UNI: the price tag on intervention

There has to be a price tag on the huge amounts of taxpayers money being invested in salvaging the world’s financial markets to force tough changes on the industry, said UNI global union today.

A meeting of finance trade unions from across Europe has called for tougher regulations and greater transparency - and curbs on aggressive sales targets imposed on staff, often as part of payment systems.

They want governments, central banks and regulators to recognise that the current business model of the industry has failed and to ensure far-reaching changes.

“Greed and recklessness is at the root of what has become a worldwide financial disaster,” said UNI General Secretary Philip Jennings.

“Politicians and central banks are bailing out the very people who wanted small government and whose unregulated excesses brought global instability that will cost of hundreds of thousands of jobs.
“We want to go back to sound banking values, business ethics and responsible government.

“We need more regulation, not less.

“We also want radical changes in working methods to ensure employment packages that fully recognise the interests of customers and the ability of staff to serve them.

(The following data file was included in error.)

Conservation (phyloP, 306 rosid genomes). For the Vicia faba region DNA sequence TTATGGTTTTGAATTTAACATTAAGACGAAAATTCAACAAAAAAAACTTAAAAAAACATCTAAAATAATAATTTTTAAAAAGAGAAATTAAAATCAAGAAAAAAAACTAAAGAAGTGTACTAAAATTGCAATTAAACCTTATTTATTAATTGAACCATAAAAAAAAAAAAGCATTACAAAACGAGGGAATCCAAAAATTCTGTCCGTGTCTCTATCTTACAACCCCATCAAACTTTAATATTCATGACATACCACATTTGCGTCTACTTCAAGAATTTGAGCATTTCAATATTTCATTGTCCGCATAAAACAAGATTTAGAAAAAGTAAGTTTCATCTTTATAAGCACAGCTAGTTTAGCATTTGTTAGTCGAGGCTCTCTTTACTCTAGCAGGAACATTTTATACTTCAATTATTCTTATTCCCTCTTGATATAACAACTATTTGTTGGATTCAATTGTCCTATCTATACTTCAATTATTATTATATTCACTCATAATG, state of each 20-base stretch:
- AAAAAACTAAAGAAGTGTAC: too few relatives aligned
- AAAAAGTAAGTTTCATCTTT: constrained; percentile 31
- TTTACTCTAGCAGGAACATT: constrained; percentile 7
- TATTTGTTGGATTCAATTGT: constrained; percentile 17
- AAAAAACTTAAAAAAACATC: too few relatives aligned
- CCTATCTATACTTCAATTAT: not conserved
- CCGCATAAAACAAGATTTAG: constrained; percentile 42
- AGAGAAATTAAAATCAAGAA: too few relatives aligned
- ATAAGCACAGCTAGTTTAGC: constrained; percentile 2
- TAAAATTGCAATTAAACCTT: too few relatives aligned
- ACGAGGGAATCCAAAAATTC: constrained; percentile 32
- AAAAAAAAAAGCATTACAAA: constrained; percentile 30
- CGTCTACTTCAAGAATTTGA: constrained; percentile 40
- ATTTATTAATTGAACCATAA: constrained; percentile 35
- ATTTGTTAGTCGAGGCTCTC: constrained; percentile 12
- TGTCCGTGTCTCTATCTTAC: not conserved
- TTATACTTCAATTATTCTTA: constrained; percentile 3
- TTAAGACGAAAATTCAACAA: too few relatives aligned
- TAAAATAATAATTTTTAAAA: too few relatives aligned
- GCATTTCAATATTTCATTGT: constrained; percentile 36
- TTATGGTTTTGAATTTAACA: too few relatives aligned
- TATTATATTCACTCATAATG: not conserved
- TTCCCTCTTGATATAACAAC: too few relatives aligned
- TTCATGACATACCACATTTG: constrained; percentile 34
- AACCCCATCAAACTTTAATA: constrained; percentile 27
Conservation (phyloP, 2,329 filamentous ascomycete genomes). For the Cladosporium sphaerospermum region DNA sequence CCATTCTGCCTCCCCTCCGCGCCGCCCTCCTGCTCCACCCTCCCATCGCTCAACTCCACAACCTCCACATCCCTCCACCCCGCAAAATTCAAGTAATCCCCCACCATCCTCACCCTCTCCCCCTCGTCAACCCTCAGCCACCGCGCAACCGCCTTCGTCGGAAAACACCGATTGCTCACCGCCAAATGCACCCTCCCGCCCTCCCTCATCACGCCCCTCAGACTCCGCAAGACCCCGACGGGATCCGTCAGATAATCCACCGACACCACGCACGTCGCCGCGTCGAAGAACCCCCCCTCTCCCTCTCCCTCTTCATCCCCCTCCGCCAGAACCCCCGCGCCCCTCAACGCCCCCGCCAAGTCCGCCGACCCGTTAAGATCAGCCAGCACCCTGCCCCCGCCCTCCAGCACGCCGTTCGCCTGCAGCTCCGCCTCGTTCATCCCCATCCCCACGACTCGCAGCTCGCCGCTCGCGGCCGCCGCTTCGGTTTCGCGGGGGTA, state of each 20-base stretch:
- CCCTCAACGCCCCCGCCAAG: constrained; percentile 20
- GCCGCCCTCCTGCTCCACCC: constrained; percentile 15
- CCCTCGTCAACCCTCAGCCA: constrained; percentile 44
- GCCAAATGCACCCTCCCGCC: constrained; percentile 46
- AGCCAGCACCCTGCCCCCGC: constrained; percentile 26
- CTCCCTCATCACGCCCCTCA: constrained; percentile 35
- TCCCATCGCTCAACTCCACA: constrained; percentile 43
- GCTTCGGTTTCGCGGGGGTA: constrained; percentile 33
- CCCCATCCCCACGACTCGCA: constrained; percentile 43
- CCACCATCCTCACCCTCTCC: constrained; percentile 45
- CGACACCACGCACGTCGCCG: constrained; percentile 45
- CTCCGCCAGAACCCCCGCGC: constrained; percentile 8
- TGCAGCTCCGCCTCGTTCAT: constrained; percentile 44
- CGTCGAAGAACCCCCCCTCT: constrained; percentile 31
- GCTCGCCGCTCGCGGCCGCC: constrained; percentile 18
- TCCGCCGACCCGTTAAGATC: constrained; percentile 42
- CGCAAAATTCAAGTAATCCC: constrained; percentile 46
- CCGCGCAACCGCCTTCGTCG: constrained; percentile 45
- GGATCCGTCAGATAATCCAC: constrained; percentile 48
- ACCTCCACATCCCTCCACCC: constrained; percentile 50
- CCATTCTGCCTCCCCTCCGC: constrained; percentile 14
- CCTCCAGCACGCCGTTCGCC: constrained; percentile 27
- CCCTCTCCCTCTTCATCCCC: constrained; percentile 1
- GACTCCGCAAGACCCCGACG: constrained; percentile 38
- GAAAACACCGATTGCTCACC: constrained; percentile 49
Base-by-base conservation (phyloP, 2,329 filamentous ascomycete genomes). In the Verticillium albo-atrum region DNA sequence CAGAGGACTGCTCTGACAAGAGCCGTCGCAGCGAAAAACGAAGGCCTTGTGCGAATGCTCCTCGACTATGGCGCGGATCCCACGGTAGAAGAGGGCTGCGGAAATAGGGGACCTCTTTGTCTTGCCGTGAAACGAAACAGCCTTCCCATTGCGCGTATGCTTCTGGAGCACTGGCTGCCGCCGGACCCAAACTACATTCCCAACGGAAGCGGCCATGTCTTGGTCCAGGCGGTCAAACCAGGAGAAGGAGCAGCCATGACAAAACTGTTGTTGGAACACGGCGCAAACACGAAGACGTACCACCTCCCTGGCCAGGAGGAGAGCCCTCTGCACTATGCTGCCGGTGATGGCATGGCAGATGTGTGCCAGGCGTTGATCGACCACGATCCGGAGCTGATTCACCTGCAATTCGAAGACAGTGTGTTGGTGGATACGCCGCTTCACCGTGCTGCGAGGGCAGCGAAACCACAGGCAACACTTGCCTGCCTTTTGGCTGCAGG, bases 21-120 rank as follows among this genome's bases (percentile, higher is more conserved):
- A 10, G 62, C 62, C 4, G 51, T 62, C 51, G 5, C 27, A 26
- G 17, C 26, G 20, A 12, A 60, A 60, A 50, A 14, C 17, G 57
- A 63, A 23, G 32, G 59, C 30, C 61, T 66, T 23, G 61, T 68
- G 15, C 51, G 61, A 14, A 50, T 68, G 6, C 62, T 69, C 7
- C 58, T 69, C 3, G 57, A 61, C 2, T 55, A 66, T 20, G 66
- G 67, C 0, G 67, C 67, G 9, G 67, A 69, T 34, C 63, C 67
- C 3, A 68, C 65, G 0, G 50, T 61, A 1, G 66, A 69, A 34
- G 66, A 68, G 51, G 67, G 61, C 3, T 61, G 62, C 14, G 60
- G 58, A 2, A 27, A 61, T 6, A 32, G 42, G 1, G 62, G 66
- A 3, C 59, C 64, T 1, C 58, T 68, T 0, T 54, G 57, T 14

“We want an end to a scorched earth policy of maximising profits for short term investors and top executives.”

Finance unions are calling for effective regulation, long-term investment and sustainable growth.

Transparency must be built into product design and market functioning and companies that embrace risk must make this clear - to themselves, investors and regulators.

They warn that one of the by-products of the crisis is a merger rush by smaller or threatened institutions - creating more financial giants that will be too big or important to fail in the next crisis.
For ordinary finance workers the culture of profit at all costs has led to excessive workloads and forced them to put the long-term interests of customers second to aggressive sales targets.
Even now, report finance unions, some financial institutions are reacting to the business slump by pushing up sales targets for staff - trying to combat a failure in the system by the same instruments that brought about the crisis.

“The primary purpose of a bank or insurance company is to provide a good service, good jobs and sustainable returns to shareholders,” said Philip Jennings. “Each and every institution has a responsibility to society at large - nationally and globally. We want the finance industry to be embedded in the real economy.”